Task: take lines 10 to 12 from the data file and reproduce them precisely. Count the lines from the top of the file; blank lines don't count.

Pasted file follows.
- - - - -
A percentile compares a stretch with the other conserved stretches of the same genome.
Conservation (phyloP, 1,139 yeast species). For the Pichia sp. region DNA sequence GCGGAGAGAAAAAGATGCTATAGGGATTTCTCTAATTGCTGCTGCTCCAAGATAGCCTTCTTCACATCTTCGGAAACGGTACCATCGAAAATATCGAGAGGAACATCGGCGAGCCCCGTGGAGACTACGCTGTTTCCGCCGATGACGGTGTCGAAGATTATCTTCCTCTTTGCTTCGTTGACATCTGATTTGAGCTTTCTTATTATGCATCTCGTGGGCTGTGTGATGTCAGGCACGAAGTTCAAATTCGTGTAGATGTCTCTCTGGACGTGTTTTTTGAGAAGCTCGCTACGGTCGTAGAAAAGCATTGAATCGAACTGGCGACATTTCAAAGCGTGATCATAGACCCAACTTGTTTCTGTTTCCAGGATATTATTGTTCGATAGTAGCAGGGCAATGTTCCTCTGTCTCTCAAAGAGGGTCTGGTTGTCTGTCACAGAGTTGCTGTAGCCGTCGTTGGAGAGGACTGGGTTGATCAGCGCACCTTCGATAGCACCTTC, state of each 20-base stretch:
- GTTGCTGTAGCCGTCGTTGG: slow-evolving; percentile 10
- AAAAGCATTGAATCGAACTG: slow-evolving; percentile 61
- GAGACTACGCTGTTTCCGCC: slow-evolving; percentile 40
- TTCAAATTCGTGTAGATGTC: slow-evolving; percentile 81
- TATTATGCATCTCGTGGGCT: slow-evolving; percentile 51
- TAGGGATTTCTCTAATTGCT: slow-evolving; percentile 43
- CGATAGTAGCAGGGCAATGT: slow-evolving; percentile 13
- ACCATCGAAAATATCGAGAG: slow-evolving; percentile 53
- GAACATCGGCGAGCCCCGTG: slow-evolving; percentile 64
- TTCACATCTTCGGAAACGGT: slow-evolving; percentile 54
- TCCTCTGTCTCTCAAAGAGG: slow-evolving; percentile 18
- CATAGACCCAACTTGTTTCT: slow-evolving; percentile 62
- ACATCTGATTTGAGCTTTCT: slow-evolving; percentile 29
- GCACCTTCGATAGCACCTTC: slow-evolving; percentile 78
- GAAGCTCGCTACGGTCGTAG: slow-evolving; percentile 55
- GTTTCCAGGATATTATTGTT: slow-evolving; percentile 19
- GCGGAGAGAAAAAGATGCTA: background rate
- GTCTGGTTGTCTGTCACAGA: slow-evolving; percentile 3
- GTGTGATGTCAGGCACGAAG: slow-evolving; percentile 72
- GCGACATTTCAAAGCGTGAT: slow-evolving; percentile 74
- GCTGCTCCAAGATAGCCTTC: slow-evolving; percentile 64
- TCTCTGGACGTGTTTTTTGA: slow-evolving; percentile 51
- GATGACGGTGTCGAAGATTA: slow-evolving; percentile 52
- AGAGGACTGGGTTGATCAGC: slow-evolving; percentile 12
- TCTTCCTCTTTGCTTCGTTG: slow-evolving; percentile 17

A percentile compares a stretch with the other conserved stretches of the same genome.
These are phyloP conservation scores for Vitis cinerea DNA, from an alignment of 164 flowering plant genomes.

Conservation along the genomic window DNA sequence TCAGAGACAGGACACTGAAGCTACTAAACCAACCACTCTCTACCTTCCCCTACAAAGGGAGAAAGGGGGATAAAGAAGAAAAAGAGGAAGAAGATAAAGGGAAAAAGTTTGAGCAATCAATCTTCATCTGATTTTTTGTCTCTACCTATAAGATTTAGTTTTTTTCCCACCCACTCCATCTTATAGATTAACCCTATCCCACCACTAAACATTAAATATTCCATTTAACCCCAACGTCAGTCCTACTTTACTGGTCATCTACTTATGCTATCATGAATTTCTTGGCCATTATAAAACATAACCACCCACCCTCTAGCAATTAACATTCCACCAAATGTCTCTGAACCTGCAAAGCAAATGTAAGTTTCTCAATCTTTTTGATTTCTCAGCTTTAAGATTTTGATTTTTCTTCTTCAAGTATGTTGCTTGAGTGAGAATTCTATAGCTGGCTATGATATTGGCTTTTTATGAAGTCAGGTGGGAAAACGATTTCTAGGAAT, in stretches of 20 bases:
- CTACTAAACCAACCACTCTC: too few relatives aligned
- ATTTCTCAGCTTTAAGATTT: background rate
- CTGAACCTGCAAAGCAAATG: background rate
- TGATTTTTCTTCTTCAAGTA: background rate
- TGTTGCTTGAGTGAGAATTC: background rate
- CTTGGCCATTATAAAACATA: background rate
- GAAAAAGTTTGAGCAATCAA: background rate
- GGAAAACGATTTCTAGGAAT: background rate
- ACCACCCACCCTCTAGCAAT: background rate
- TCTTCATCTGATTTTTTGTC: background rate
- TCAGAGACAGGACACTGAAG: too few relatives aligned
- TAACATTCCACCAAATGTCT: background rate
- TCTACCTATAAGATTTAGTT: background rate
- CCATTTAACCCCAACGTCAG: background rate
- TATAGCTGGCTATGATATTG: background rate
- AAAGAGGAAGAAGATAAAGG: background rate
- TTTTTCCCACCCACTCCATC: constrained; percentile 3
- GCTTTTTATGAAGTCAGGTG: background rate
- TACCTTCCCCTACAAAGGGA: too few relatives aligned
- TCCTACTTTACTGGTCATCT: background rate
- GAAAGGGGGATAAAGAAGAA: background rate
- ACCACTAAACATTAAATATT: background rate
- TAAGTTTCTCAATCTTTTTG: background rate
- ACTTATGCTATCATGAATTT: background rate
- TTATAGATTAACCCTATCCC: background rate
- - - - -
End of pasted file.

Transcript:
- ACCATCGAAAATATCGAGAG: slow-evolving; percentile 53
- GAACATCGGCGAGCCCCGTG: slow-evolving; percentile 64
- TTCACATCTTCGGAAACGGT: slow-evolving; percentile 54